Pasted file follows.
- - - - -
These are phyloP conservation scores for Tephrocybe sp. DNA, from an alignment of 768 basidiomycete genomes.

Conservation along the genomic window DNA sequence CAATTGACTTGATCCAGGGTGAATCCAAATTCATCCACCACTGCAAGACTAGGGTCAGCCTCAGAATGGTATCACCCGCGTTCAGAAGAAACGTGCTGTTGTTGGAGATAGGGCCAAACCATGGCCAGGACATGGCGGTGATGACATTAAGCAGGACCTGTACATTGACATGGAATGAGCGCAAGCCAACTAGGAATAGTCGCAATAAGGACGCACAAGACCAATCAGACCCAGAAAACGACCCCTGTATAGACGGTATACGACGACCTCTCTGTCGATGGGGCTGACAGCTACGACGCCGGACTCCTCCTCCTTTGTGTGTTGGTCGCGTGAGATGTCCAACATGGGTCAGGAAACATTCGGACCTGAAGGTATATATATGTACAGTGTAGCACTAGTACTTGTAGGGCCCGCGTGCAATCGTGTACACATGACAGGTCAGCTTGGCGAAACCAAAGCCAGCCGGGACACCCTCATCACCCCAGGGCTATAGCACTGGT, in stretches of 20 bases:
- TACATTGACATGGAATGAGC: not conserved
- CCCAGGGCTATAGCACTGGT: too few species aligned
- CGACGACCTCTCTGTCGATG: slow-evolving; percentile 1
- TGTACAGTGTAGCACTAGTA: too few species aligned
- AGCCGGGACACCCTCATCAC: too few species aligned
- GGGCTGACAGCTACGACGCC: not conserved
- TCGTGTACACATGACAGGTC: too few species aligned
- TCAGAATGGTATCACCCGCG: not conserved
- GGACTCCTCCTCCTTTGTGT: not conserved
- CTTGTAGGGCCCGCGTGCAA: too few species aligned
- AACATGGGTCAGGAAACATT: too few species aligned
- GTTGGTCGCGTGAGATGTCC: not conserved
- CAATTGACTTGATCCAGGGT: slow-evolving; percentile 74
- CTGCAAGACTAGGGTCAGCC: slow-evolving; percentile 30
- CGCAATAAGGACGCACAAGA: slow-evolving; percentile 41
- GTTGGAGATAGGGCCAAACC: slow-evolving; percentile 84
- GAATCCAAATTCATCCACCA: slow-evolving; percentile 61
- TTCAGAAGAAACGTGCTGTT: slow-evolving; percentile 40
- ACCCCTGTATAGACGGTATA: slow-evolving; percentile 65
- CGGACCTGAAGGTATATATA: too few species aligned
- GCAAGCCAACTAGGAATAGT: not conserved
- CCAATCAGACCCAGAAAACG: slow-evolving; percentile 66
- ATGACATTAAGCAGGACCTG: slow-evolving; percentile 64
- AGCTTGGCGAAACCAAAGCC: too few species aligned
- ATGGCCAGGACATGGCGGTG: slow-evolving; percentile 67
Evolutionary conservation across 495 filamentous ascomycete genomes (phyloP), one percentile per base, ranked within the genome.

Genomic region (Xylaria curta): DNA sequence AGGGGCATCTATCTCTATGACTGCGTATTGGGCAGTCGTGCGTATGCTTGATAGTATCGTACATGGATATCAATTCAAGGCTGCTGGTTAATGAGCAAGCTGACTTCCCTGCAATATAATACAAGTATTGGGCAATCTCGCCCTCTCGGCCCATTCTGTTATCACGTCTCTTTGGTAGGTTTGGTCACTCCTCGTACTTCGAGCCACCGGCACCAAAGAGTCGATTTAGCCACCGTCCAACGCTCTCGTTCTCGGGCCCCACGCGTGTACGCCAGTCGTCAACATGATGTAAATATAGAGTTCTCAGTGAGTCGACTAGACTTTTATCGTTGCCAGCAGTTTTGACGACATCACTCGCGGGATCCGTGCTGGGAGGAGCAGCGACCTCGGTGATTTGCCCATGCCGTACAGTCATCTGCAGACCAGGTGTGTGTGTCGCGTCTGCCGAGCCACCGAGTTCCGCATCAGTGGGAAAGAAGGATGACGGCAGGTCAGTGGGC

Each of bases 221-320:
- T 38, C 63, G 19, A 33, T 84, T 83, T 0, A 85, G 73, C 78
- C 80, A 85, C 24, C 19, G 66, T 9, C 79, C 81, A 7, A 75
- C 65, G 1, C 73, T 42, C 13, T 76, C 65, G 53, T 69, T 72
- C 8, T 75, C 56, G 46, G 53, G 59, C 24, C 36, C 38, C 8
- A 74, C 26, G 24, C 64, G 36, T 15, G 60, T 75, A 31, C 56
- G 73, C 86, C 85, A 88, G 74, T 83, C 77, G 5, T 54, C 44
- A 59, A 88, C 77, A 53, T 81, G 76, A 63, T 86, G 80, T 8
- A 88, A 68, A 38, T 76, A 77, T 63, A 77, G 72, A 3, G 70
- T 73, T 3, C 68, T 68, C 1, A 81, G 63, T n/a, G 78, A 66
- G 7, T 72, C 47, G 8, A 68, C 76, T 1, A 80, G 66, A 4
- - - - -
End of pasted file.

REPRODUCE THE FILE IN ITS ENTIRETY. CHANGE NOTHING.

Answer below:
These are phyloP conservation scores for Tephrocybe sp. DNA, from an alignment of 768 basidiomycete genomes.

Conservation along the genomic window DNA sequence CAATTGACTTGATCCAGGGTGAATCCAAATTCATCCACCACTGCAAGACTAGGGTCAGCCTCAGAATGGTATCACCCGCGTTCAGAAGAAACGTGCTGTTGTTGGAGATAGGGCCAAACCATGGCCAGGACATGGCGGTGATGACATTAAGCAGGACCTGTACATTGACATGGAATGAGCGCAAGCCAACTAGGAATAGTCGCAATAAGGACGCACAAGACCAATCAGACCCAGAAAACGACCCCTGTATAGACGGTATACGACGACCTCTCTGTCGATGGGGCTGACAGCTACGACGCCGGACTCCTCCTCCTTTGTGTGTTGGTCGCGTGAGATGTCCAACATGGGTCAGGAAACATTCGGACCTGAAGGTATATATATGTACAGTGTAGCACTAGTACTTGTAGGGCCCGCGTGCAATCGTGTACACATGACAGGTCAGCTTGGCGAAACCAAAGCCAGCCGGGACACCCTCATCACCCCAGGGCTATAGCACTGGT, in stretches of 20 bases:
- TACATTGACATGGAATGAGC: not conserved
- CCCAGGGCTATAGCACTGGT: too few species aligned
- CGACGACCTCTCTGTCGATG: slow-evolving; percentile 1
- TGTACAGTGTAGCACTAGTA: too few species aligned
- AGCCGGGACACCCTCATCAC: too few species aligned
- GGGCTGACAGCTACGACGCC: not conserved
- TCGTGTACACATGACAGGTC: too few species aligned
- TCAGAATGGTATCACCCGCG: not conserved
- GGACTCCTCCTCCTTTGTGT: not conserved
- CTTGTAGGGCCCGCGTGCAA: too few species aligned
- AACATGGGTCAGGAAACATT: too few species aligned
- GTTGGTCGCGTGAGATGTCC: not conserved
- CAATTGACTTGATCCAGGGT: slow-evolving; percentile 74
- CTGCAAGACTAGGGTCAGCC: slow-evolving; percentile 30
- CGCAATAAGGACGCACAAGA: slow-evolving; percentile 41
- GTTGGAGATAGGGCCAAACC: slow-evolving; percentile 84
- GAATCCAAATTCATCCACCA: slow-evolving; percentile 61
- TTCAGAAGAAACGTGCTGTT: slow-evolving; percentile 40
- ACCCCTGTATAGACGGTATA: slow-evolving; percentile 65
- CGGACCTGAAGGTATATATA: too few species aligned
- GCAAGCCAACTAGGAATAGT: not conserved
- CCAATCAGACCCAGAAAACG: slow-evolving; percentile 66
- ATGACATTAAGCAGGACCTG: slow-evolving; percentile 64
- AGCTTGGCGAAACCAAAGCC: too few species aligned
- ATGGCCAGGACATGGCGGTG: slow-evolving; percentile 67
Evolutionary conservation across 495 filamentous ascomycete genomes (phyloP), one percentile per base, ranked within the genome.

Genomic region (Xylaria curta): DNA sequence AGGGGCATCTATCTCTATGACTGCGTATTGGGCAGTCGTGCGTATGCTTGATAGTATCGTACATGGATATCAATTCAAGGCTGCTGGTTAATGAGCAAGCTGACTTCCCTGCAATATAATACAAGTATTGGGCAATCTCGCCCTCTCGGCCCATTCTGTTATCACGTCTCTTTGGTAGGTTTGGTCACTCCTCGTACTTCGAGCCACCGGCACCAAAGAGTCGATTTAGCCACCGTCCAACGCTCTCGTTCTCGGGCCCCACGCGTGTACGCCAGTCGTCAACATGATGTAAATATAGAGTTCTCAGTGAGTCGACTAGACTTTTATCGTTGCCAGCAGTTTTGACGACATCACTCGCGGGATCCGTGCTGGGAGGAGCAGCGACCTCGGTGATTTGCCCATGCCGTACAGTCATCTGCAGACCAGGTGTGTGTGTCGCGTCTGCCGAGCCACCGAGTTCCGCATCAGTGGGAAAGAAGGATGACGGCAGGTCAGTGGGC

Each of bases 221-320:
- T 38, C 63, G 19, A 33, T 84, T 83, T 0, A 85, G 73, C 78
- C 80, A 85, C 24, C 19, G 66, T 9, C 79, C 81, A 7, A 75
- C 65, G 1, C 73, T 42, C 13, T 76, C 65, G 53, T 69, T 72
- C 8, T 75, C 56, G 46, G 53, G 59, C 24, C 36, C 38, C 8
- A 74, C 26, G 24, C 64, G 36, T 15, G 60, T 75, A 31, C 56
- G 73, C 86, C 85, A 88, G 74, T 83, C 77, G 5, T 54, C 44
- A 59, A 88, C 77, A 53, T 81, G 76, A 63, T 86, G 80, T 8
- A 88, A 68, A 38, T 76, A 77, T 63, A 77, G 72, A 3, G 70
- T 73, T 3, C 68, T 68, C 1, A 81, G 63, T n/a, G 78, A 66
- G 7, T 72, C 47, G 8, A 68, C 76, T 1, A 80, G 66, A 4